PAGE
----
Then and Now: Phones on Campus

Photos: 1976: Susan Sanders Fier ’76; 2017: Tim Llewellyn


As a Mount Holyoke senior, Nancy Bellows Perez ’76 (pictured above, left) was a substitute teacher. On the days that she was called in to teach, the phone would ring at 5:45 a.m., on the third-floor hallway of Abbey Hall.

“I was hated by everyone on the floor,” says Perez, currently interim executive director of the Alumnae Association. “I was the heaviest sleeper. Someone would have to answer the phone and then pound on my door to wake me up.”

While students were permitted phones in their rooms as early as 1972, most relied on the hall phones—still with a dial and a long, curly cord. Incoming calls were answered by any nearby student—putting a burden on the student whose dorm room was closest to the phone. And if the person being called wasn’t available, whoever answered the phone would leave a message on a piece of paper and tack it to a bulletin board on her door—a necessity of the times.

Outgoing calls had to be made collect, an expense greater than an incoming call. Many students had tricks to call home collect to themselves so that their parents knew to hang up and call them right back.

Privacy was also an issue. “We heard people fight with their parents and break up with their boyfriends,” says Perez. And whether or not their conversations were of a private nature, residents were also reminded to keep their voices down, especially during “quiet hours”—after 11:00 p.m. or before 9:00 a.m.

By Jennifer Grow ’94


Today, most students carry Smartphones with them everywhere they go and rely on apps as they navigate through their days. On a typical morning, students grab their phones before getting out of bed, even relying on the alarm clock function to be sure they wake in time for class. They scroll through Facebook and turn on Spotify, listening to their favorite playlists as they get ready for class.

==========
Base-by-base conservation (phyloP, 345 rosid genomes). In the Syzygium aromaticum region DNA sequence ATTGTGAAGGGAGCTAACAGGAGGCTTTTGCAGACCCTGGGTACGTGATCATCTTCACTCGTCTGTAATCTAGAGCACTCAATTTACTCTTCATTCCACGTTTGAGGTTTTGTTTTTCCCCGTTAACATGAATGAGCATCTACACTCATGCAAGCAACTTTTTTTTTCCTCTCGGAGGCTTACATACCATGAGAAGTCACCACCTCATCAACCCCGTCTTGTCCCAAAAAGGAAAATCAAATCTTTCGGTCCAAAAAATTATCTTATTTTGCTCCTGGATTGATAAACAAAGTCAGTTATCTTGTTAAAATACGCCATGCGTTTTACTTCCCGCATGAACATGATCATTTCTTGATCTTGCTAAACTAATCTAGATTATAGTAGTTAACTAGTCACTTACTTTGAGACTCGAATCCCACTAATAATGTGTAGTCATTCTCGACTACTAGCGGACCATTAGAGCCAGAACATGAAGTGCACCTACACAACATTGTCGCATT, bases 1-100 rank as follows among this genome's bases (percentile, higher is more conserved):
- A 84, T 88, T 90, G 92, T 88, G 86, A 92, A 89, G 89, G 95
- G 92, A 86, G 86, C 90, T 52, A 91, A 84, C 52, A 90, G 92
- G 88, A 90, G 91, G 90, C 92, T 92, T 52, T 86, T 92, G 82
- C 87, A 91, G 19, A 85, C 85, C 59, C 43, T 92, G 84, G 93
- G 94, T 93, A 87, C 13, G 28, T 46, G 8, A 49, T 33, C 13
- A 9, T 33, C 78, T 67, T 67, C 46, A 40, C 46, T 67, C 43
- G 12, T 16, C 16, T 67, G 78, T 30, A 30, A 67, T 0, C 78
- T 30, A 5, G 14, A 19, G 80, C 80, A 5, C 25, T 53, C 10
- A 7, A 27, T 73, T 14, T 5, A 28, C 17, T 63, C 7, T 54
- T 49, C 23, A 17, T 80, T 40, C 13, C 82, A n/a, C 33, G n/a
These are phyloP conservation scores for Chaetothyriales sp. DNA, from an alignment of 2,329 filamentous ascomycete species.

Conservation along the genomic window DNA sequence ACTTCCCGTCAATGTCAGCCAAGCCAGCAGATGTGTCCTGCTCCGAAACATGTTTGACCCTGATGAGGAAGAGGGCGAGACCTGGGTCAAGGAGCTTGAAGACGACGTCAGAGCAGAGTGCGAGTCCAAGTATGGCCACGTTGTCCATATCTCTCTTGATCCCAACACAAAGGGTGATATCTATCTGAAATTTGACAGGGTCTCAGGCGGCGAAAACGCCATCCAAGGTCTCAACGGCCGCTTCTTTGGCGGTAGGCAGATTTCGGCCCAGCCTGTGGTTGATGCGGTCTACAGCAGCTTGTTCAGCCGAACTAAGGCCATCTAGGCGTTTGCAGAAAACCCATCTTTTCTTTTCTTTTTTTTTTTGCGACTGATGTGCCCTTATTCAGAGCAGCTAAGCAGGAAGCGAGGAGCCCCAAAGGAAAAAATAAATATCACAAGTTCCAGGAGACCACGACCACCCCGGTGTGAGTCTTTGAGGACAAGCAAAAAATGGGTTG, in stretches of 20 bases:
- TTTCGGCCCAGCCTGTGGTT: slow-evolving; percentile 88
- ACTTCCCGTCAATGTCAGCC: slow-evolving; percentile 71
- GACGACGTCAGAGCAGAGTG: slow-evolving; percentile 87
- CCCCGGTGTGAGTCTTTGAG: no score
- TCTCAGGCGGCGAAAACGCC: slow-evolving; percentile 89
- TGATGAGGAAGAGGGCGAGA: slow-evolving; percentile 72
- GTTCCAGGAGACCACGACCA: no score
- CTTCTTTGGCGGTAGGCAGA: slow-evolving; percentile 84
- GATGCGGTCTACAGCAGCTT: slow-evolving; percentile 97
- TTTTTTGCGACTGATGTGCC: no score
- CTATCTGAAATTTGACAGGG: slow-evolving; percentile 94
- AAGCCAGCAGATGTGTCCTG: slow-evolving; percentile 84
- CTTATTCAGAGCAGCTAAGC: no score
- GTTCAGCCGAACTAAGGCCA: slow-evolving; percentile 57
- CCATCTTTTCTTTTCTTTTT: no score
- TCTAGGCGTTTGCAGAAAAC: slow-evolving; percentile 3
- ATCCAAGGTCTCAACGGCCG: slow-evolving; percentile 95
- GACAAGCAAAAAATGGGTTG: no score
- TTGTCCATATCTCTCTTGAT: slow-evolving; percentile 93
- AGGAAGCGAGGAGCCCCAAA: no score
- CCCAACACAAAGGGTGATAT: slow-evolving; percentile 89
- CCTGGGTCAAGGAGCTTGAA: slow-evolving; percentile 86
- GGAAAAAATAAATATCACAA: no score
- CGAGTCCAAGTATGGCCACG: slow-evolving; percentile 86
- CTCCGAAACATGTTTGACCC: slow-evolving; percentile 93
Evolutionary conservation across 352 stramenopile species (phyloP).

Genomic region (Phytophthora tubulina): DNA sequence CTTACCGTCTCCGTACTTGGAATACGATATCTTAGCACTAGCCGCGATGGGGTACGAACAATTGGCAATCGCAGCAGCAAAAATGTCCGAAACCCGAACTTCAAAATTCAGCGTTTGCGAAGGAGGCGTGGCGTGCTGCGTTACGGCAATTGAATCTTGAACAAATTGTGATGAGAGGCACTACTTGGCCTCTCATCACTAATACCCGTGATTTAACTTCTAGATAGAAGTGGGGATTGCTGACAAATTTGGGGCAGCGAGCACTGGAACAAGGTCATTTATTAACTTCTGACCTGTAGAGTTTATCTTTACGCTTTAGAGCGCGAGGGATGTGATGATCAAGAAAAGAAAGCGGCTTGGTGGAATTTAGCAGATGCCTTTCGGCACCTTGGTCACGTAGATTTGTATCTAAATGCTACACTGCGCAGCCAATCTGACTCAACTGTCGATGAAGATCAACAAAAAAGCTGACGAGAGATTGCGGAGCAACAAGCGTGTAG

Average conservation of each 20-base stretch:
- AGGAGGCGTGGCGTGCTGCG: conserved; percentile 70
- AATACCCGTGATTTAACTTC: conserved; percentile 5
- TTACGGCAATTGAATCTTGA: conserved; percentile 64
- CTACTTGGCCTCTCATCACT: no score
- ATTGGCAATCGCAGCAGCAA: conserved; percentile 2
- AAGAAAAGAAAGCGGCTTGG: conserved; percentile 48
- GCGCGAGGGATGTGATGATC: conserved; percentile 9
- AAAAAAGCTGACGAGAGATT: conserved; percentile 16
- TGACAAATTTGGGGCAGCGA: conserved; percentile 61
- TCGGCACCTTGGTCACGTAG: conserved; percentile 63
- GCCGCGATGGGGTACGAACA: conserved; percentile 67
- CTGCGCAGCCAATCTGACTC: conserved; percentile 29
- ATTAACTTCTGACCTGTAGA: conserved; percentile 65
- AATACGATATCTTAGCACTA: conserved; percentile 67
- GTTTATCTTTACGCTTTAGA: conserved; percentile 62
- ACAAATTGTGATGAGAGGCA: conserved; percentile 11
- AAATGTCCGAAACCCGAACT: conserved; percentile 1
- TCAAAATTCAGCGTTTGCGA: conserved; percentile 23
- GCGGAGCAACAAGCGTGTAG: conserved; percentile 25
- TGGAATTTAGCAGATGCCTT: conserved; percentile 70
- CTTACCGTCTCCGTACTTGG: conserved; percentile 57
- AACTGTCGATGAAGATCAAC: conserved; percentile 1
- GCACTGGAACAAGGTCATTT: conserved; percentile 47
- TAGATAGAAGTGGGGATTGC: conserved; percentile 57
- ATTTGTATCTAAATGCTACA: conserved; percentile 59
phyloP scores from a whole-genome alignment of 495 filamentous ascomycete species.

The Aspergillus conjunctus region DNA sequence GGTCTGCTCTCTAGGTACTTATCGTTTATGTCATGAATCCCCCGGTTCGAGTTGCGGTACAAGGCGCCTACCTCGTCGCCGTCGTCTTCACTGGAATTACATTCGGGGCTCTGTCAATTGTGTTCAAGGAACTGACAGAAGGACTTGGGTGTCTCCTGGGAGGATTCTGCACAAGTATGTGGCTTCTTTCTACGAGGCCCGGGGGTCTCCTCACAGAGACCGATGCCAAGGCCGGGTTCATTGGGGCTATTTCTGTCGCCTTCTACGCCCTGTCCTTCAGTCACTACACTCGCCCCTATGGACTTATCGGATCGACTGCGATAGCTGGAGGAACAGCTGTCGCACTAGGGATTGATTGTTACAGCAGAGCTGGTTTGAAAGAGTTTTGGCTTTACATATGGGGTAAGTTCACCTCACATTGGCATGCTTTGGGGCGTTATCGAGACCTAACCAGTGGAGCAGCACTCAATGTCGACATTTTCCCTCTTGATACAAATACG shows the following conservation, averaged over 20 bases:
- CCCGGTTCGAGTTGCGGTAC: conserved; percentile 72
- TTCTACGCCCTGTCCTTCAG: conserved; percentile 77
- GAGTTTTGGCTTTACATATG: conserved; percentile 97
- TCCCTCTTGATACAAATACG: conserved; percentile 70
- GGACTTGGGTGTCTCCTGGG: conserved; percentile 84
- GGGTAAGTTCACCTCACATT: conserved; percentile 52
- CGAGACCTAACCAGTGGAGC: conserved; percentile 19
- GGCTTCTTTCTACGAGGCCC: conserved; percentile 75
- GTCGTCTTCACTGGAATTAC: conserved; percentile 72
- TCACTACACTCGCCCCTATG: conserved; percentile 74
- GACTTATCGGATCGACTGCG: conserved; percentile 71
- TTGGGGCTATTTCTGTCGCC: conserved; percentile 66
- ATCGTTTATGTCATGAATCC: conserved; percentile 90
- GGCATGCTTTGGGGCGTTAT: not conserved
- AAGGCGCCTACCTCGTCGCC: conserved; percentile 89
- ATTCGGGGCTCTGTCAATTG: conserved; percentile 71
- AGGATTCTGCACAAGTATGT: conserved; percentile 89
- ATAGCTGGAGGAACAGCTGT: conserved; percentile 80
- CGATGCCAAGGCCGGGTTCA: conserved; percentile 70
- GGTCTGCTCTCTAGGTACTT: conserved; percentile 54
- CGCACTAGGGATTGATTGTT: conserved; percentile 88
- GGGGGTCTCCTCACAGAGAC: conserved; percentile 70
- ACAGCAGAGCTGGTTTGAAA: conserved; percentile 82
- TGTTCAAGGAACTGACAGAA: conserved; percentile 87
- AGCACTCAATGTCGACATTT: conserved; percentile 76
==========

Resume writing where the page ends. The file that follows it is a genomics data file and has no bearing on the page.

Before meal times, students use group messages to gather friends to a dining hall. During campus events, they take photos of memorable moments—sometimes their performing friends, and sometimes renowned speakers. At Kendall, during a workout, some students hop on a treadmill or elliptical machine and tune in to their favorite Netflix series.

In the library, phones can be a nightmare for procrastinators. Students who plan to use their phones as reference tools or to listen to class-required recordings often find themselves instead on social media. Many resort to apps that can block certain websites for a time to force them to focus. But even during finals, study tables are often crowded with coffee cups, Red Bulls . . . and cell phones.

Despite the ubiquity of phones on campus, rings and beeps in classes attract annoyed eyes. That’s why students aren’t allowed to use their phones during class time. Occasionally, a professor’s phone will chime, however, eliciting smiles from the students.

By Shell Lin ’17

This article appeared in the spring 2017 issue of the Alumnae Quarterly.

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3 responses to “Then and Now: Phones on Campus”

  1. Surprised that no one mentioned the campus job of “Sitting Bells” – a great way to earn a few extra dollars. Students covered the phones at the front desk of each dorm, receptionists for their fellow dorm mates.

  2. ruth rotundo whitney says:

    I was Head of Blue Key for the class of ’66, and some of my good friends were head of things like student government and the judicial board. This gave you the privilege of having a college phone installed in your room. The campus phone system supposedly went off at 11 PM, but we discovered that it came back on again about 20 minutes later, so we could chat wit each other and also receive incoming calls. Hard to explain now what a big deal that was!!

    • Karen M. Wilbur says:

      If they had advertised that perk, I would have been interested in being Head!
      Karen Wilbur ’68

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